misinformation effect incorporating misleading information into one's memory of an event.
source amnesia attributing to the wrong source an event we have experienced, heard about, read about, or imagined.
deja vu the eerie sense that "I've experienced this before." Cues from current situation may subconsciously trigger retrieval of an earlier experience.
cognition all the mental activities associated with thinking, knowing, remembering, and communicating.
concept a mental grouping of similar objects, events, ideas, or people.
prototype a mental image or best example of a category. Matching new items to a prototype provides a quick and easy method for sorting items into categories.
creativity the ability to produce novel and valuable ideas.
convergent thinking narrows the available problem solutions to determine the single best solution.
divergent thinking expands the number of possible problem solutions (creative thinking that diverges in different directions).
algorithm a methodical, logical rule or procedure that guarantees solving a particular problem.
heuristic a simple thinking strategy that often allows us to make judgements and solve problems efficiently.
insight a sudden and novel realization of the solution to a problem.
confirmation bias a tendency to search for information that supports our preconceptions and ignore or distort contrary evidence.
mental set a tendency to approach a problem in one particular way, often a way that has been successful in the past.
intution an effortless, immediate autonomic feeling or thought, as contrasted with explicit, conscious reasoning.
representative heuristic judging the likelihood of things in terms of how well they seem to represent, or match, particular prototypes.
availability heuristic estimating the likelihood of events based on their availability in memory.
overconfidence the tendency to be more confident than correct--to overestimate the accuracy of our beliefs and judgments.
belief perseverance clinging to one's initial conceptions after the basis on which they were formed has been discredited.
framing the way an issue is posed; how an issue is framed can significantly affect decisions and judgments.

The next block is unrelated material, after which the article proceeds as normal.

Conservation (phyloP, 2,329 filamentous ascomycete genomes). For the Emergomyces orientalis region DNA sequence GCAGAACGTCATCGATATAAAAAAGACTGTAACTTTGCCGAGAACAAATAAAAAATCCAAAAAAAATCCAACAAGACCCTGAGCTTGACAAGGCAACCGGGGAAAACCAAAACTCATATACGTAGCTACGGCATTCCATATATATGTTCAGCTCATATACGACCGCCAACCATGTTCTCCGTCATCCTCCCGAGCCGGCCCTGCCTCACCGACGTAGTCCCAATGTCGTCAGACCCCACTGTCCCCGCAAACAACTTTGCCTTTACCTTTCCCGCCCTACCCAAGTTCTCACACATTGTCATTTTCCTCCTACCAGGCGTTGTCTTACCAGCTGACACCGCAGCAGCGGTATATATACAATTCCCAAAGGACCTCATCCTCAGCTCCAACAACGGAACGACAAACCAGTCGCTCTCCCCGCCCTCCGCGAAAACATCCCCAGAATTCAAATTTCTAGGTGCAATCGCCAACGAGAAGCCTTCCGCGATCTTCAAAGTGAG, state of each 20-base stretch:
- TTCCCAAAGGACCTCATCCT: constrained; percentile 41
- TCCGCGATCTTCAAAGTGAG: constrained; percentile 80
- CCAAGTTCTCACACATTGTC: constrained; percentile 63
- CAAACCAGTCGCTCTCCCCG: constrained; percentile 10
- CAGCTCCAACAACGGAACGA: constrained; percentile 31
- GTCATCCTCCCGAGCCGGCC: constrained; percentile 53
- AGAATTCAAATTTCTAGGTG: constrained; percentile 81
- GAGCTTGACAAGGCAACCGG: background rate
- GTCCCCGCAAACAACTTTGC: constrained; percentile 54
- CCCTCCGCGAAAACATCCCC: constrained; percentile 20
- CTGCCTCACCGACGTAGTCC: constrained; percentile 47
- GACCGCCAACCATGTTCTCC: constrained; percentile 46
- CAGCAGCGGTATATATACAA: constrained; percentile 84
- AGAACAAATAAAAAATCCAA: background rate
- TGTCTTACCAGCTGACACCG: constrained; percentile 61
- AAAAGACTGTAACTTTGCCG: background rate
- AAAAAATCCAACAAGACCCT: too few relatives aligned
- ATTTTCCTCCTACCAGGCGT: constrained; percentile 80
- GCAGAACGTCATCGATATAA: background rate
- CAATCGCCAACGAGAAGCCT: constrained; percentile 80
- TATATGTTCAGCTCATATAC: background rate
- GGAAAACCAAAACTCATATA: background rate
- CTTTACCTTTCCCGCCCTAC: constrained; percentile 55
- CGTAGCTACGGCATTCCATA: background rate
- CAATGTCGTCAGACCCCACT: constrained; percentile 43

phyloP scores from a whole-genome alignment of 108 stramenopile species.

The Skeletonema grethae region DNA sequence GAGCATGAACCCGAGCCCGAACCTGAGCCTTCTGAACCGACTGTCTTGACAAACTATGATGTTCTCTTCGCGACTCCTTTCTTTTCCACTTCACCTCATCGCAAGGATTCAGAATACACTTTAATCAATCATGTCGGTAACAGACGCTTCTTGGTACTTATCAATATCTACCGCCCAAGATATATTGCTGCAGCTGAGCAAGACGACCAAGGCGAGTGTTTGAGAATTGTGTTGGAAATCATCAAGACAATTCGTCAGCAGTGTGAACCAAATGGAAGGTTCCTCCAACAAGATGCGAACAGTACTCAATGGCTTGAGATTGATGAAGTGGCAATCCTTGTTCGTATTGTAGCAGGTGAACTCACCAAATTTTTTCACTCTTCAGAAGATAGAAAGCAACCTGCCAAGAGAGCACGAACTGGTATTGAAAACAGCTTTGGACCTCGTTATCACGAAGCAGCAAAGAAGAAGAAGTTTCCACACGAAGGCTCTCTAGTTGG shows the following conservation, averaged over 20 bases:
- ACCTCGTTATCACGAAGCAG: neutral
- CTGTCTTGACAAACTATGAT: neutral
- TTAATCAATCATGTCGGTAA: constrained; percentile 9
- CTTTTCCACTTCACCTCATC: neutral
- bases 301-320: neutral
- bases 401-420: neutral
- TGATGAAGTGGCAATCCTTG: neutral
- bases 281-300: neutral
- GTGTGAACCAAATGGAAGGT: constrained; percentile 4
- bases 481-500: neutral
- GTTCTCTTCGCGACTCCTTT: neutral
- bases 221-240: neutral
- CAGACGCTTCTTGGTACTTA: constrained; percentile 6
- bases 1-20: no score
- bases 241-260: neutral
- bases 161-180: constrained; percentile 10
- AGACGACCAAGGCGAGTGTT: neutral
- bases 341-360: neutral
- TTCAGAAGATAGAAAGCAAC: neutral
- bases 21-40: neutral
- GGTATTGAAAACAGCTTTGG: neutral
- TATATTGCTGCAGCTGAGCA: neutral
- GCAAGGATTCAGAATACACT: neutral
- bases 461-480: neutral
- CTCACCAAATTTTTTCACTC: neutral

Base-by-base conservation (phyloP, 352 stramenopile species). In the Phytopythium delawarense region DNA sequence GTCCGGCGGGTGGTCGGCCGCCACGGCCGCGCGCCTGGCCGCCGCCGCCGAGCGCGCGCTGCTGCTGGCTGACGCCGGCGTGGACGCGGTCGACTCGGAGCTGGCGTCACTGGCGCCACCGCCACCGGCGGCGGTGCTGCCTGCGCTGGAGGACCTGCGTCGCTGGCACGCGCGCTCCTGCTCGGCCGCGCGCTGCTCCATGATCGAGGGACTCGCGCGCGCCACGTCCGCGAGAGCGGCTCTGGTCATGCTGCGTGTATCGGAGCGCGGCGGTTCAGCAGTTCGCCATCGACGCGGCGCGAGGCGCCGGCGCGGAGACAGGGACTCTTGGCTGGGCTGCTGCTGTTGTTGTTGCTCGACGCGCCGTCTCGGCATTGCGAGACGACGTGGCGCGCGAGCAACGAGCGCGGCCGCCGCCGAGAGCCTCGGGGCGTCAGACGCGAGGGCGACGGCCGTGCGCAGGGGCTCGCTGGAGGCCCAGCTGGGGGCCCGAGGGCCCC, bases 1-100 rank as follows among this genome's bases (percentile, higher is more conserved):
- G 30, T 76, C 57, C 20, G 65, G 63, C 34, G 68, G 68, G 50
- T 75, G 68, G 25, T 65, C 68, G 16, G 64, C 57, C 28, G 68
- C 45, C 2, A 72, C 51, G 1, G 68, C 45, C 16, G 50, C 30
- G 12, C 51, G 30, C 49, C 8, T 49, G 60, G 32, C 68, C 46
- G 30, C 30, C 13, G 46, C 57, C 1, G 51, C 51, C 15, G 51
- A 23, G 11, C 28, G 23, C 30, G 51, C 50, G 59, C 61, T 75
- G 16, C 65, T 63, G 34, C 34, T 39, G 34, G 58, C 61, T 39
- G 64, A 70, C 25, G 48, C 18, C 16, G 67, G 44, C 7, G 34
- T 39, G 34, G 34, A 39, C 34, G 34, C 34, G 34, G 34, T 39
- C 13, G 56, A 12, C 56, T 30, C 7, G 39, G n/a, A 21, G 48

language our spoken, written, or signed words and the ways we combine them to communicate meaning.
phoneme in language, the smallest distinctive sound unit.
morpheme in a language, the smallest unit that carries meaning; may be a word or part of a word.
grammar in a language, a system of rules that enables us to communicate with and understand others.
babbling stage beginning at about 4 months, the stage of speech development in which the infant spontaneously utters various sounds at first unrelated to the household language.
one-word stage the stage in speech development, from about, from about age 1 to 2, during which a child speaks mostly in single words.
two-word stage beginning about age 2, the stage in speech development during which a child speaks mostly two-word statements.
telegraphic speech early speech stage in which a child speaks like a telegram using mostly nouns and verbs.
aphasia impairment of language, usually caused by left-hemisphere damage either to Broca's area (impairing speaking) or to Wernicke's area (impairing understanding).
Broca's area controls language expression—an area of the frontal lobe, usually in the left hemisphere, that directs the muscle movements involved in speech.
Wernicke's area controls language reception—a brain area involved in language comprehension and expression; usually in the left temporal lobe.
linguistic determinism Whorf's hypothesis that language predetermines the way we think
Created by: Hajra Maqsoos